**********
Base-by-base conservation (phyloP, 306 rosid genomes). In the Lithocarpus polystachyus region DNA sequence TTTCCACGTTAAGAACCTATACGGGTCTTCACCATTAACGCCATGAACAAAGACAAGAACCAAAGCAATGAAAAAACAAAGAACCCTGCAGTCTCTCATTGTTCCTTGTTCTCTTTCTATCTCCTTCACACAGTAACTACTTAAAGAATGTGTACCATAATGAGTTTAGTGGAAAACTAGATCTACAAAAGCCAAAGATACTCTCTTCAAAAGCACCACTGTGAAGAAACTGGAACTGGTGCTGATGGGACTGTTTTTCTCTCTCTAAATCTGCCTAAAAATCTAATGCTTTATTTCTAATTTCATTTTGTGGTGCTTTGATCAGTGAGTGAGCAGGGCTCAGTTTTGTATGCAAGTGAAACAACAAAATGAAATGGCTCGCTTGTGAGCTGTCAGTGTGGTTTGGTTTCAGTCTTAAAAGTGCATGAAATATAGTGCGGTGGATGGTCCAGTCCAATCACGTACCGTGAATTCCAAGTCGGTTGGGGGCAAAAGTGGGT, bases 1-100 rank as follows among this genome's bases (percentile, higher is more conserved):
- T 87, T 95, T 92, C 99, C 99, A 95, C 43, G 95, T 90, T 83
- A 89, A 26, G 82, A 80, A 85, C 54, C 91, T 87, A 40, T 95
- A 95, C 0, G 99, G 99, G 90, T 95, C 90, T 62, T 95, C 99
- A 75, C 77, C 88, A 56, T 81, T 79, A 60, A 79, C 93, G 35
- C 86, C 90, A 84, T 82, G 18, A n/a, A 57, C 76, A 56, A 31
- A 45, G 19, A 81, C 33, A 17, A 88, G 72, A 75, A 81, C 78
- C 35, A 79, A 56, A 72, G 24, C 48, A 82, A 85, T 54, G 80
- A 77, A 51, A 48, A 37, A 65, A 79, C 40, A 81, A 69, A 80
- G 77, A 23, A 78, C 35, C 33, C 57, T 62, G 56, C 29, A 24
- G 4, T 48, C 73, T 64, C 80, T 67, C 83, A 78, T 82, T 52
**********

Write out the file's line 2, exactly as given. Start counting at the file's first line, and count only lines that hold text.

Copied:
- T 87, T 95, T 92, C 99, C 99, A 95, C 43, G 95, T 90, T 83